Take six displaced Southerners living in Chicago, inject them with a good dose of Yankee wit and cynicism, and turn them loose to poke fun at their roots. The end result is The Fowler Family Radio Hour, a partially improvised variety show based in the fictional Southern town of Henley (pop. 7,802, state unspecified).
Broadcast from the Titwhistle Theater (affectionately called "the Tit") on WKLK-AM 940, "mildly racist" Fowler Family patriarch Calvin Coolidge Fowler hosts a chaotic radio program that includes cooking tips from granddaughter Lori Beth Fowler Hickok, a hairstylist at the Sass 'n' Klass on Boulevard Street, and updates on Henley High Rebels football from his sister Essie May Leonard. Calvin himself became the impetus behind FDR's New Deal when he met the late president and related his "gut-wrenching tale of hardship" about his sick mules.
The show begins with a few words from Calvin, who is then joined by the rest of the family for a musical number that assures the audience they'll be "always sweet and never sour — Fowler Family Radio Hour." In addition to public service announcements and cheesy commercials offered by the entire cast, each member also showcases his or her own talent each week. Lori Beth's husband, the ambiguously gay Taylor Hickok, (Tay! when he posts to their MySpace page), sings and pays tribute to honky tonk icons. He discovered his talents during a high school trip to Dollywood, and polished them with "stage legends Bonnie Franklin and Tony Danza's series of Learn to Dance! instructional videos."
Near the show's conclusion, the family comes back together for their weekly game show "You Downright Guessed It," hosted by Essie May's husband, butcher/historian Thaddeus Leonard (they met at the Piggly Wiggly.) Although the actors have set characters and a loose idea of a script, audience participation and improvised interaction prevail throughout the performance.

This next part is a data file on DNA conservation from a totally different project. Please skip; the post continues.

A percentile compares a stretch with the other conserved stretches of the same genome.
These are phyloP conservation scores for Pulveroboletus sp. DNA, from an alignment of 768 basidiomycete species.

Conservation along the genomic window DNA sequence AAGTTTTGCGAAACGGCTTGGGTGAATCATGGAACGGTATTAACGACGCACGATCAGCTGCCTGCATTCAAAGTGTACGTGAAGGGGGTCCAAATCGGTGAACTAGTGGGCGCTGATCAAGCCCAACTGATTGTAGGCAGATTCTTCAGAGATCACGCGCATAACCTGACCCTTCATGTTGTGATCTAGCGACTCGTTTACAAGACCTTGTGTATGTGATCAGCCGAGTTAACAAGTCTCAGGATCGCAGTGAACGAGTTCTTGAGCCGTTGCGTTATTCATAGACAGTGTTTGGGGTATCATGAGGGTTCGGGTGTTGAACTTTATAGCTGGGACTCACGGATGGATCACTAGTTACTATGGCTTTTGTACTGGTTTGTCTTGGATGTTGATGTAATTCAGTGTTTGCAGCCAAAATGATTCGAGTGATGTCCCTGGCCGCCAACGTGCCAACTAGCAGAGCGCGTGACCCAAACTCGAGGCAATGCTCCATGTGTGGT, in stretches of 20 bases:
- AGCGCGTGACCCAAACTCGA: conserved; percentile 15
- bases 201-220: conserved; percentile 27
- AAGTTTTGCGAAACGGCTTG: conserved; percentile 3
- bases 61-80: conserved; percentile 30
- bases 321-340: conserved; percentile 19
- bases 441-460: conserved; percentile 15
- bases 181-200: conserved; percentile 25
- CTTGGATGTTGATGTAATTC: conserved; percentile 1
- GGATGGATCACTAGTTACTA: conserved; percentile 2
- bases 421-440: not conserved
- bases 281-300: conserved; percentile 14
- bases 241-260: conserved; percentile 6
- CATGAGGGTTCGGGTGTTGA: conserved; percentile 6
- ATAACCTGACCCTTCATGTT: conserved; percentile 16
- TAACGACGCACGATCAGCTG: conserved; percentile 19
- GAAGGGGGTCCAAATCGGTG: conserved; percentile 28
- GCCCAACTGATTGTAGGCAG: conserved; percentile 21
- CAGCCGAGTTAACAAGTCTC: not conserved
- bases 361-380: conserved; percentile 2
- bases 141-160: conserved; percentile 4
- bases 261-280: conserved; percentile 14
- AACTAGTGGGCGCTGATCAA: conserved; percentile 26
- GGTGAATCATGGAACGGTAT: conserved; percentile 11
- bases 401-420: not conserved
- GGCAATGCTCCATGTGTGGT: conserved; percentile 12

"We don't know what Southern word is going to be pulled from a hat during the game show," says Macon, Ga., native Robert Cass, who plays Rick Thomason, "the Henley Cannonball," named after his stint as a semi-professional daredevil. "They're old-fashioned words that aren't used anymore, but I shouldn't give them away on the phone."
All six members of the Fowler Family are veterans of Chicago's acclaimed Second City, having polished their acts in improv troupes and solo shows before coming together as a family united by their common upbringing down South. Tim Young, who plays Thaddeus Leonard, is a native of Sumter, while the rest hail from North Carolina, Georgia, Virginia, and Mississippi.
The show is part parody, part celebration, and is well-received in Chicago, having run for a total of three months in different theatres last year. "In Chicago, we're not sure sometimes why the audience is laughing," says Cass. "We never got the feel that they were laughing at us instead of with us, but everyone has their preconceived notions about people from the South."
Piccolo will be the group's first chance to show off their satire-drenched stereotypes to a Southern audience, who hopefully will appreciate the humor in poking fun of themselves as much as the Fowlers do. —Stratton Lawrence
THE FOWLER FAMILY RADIO HOUR • Piccolo Spoleto's Piccolo Fringe • $15 • (1 hour) • May 26, 27 at 5 p.m.; May 28 at 6 p.m.; May 29 at 7 p.m. • Theatre 99, 280 Meeting St. • 554-6060